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Phelps Back in Pool After Relay Upset

By Barry Svrluga
Washington Post Staff Writer
Monday, August 16, 2004; 11:10 AM

ATHENS, Aug. 16 -- On the day Michael Phelps may swim his most dramatic race, he tried Monday morning to put behind him a monumental disappointment -- the U.S.'s bronze medal-winning performance in the 400-meter freestyle relay on Sunday night -- and get on with his demanding program.

Phelps, who has his marquee Olympic showdown with Ian Thorpe of Australia and Pieter van den Hoogenband of the Netherlands in Monday night's 200 freestyle final, warmed up for that race by easily winning his heat early Monday in another event -- the 200 butterfly. Phelps's time of 1 minute, 57.45 seconds in the 200 butterfly tied Japan's Takashi Yamamoto for the best of the morning, and easily put him into the semifinal later in the day. Phelps holds the world record in the event, and he will be heavily favored in the butterfly final on Tuesday.

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The most significant part of his performance, though, was getting over the let-down of the loss Sunday to both South Africa and the Netherlands in the relay.

"I wanted a strong [swim] this morning," Phelps told a U.S. swimming official after his heat. "I wanted to get into the stroke. It was a little hard after last night. It took a lot out of me emotionally, for sure. We really wanted that [gold] medal."

Bob Bowman, Phelps's coach with the North Baltimore Aquatic Club and an assistant on the U.S. team, said he spoke with Phelps about the strategy for the rest of the meet.

"We just talked about, you know, it's over," Bowman said. "There's not one thing we can do about that. There's a lot you can do about today, and I thought he did a great job this morning. He seems to be doing pretty well."

Phelps, from Baltimore County, has no margin for error if he is to win seven gold medals and match Mark Spitz's performance in 1972 for the most in history. He has already won one individual gold -- in the 400 individual medley -- but has just six events remaining.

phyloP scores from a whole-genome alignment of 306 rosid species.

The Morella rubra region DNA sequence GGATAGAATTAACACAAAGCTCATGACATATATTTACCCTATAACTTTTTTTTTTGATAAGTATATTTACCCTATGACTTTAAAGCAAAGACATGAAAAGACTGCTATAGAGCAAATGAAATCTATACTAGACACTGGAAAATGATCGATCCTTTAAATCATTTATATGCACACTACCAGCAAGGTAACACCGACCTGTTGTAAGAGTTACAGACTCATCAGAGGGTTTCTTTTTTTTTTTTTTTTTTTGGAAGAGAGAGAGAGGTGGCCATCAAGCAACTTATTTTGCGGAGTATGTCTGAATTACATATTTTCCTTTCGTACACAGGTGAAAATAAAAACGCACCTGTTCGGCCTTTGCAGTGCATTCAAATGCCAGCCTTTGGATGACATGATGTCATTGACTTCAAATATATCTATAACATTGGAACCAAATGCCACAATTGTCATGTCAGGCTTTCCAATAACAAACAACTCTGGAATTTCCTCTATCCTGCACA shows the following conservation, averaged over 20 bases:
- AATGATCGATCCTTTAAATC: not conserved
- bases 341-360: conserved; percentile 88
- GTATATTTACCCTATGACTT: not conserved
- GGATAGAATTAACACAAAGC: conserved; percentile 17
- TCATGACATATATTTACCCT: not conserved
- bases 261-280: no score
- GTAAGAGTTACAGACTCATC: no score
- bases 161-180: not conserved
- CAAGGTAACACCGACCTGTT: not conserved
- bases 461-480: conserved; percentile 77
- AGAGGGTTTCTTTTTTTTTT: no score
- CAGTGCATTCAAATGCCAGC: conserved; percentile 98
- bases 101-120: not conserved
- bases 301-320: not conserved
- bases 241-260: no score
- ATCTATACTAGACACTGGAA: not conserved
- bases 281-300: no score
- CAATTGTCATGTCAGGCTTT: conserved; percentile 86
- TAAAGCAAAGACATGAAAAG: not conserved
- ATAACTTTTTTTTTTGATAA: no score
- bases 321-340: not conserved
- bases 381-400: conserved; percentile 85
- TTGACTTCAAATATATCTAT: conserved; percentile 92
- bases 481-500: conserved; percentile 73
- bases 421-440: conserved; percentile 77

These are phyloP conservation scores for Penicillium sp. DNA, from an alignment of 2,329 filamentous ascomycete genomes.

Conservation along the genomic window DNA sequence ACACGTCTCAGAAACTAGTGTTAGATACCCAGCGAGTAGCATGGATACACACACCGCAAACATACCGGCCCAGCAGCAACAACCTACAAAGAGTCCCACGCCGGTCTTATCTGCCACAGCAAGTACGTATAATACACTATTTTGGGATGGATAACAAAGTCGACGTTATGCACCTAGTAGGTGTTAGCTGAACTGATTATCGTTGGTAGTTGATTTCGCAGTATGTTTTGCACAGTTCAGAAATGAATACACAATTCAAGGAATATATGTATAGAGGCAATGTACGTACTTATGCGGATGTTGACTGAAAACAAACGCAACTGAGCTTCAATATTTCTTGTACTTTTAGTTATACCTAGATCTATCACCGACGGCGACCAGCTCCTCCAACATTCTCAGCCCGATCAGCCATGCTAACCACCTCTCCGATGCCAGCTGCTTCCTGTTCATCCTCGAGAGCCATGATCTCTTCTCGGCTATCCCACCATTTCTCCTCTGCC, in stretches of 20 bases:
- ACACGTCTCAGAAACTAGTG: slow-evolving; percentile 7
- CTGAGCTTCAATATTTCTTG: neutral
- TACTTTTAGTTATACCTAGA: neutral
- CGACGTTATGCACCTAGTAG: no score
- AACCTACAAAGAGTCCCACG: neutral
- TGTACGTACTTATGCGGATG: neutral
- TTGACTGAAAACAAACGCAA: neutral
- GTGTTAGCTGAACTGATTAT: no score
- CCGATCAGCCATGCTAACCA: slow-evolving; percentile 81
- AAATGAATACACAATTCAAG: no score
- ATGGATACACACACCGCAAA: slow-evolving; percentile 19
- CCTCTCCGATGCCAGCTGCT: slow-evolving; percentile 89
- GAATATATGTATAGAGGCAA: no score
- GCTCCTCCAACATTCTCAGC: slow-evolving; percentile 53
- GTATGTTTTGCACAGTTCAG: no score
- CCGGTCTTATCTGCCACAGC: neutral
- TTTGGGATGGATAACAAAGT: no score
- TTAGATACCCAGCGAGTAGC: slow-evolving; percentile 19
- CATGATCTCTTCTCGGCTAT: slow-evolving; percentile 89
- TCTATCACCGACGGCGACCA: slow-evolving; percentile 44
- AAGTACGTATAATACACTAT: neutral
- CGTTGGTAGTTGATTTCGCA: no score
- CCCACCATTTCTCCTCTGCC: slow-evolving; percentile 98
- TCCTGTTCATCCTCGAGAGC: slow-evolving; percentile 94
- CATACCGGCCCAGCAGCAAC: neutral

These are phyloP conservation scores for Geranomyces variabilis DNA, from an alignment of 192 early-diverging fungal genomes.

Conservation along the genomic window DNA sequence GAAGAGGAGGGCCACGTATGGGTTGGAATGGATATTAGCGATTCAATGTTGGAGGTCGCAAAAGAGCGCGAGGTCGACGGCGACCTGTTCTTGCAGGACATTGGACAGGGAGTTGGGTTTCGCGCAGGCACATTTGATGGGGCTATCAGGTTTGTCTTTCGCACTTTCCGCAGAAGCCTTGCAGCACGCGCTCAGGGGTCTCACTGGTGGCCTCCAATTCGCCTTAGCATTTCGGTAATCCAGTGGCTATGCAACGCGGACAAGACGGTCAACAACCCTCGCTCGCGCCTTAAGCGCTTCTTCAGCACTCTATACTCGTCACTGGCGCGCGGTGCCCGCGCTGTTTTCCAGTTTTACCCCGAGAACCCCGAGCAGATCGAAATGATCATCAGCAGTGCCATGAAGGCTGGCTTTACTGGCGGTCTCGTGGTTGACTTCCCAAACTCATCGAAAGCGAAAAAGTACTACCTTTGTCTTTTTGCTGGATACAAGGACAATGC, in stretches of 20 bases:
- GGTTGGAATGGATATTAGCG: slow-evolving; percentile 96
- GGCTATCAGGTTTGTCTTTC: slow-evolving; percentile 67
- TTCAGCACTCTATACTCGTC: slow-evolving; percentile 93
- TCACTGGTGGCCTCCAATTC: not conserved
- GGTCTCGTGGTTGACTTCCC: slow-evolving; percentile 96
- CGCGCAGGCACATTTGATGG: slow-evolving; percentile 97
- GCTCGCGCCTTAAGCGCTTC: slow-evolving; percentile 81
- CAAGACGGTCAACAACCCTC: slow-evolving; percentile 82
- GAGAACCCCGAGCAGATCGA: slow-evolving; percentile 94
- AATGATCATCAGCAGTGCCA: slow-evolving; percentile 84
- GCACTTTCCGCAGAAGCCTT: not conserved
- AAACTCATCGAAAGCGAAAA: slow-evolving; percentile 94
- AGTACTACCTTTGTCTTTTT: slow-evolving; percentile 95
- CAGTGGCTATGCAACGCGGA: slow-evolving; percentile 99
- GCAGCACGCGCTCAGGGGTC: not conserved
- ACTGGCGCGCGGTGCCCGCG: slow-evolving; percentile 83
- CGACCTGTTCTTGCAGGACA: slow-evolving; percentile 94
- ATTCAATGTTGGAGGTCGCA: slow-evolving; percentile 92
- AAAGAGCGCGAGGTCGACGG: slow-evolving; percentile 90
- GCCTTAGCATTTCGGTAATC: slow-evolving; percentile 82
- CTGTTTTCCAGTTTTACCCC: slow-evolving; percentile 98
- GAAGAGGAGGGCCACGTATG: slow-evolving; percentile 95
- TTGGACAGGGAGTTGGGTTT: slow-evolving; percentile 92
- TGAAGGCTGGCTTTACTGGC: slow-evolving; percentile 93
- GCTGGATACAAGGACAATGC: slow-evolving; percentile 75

Tonight in the 200 freestyle, he won't be the favorite. Both Thorpe, the world-record holder, and van den Hoogenband, the defending Olympic champion, posted faster times in the semifinals. Van den Hoogenband's time of 1:46.00 was the standard, with Phelps trailing by more than a second.

"He's definitely the favorite," Bowman said of the Dutchman, "and deservedly so."

In other preliminary races this morning, Katie Hoff, the 15-year-old from Abingdon, Md., easily advanced out of the heats of the 200 individual medley. Hoff, considered a favorite for a medal in the 400 IM on the first day of the meet, failed to even reach the finals in that event, her best. After this morning's race, she smiled with relief.

"It was really difficult, just trying to bounce back and trying to deal with the disappointment," Hoff said. "But I think I've kind of gotten over it and now I'm ready to do well in this event."

Hoff's time of 2:12.06 was the fourth-best of the morning, trailing American Amanda Beard and two others.

In addition to the premier race of the Olympics -- pitting Phelps against van den Hoogenband and Thorpe -- tonight's events will feature Americans Natalie Coughlin and Aaron Peirsol, favorites in the women's and men's 100 backstroke finals, respectively.

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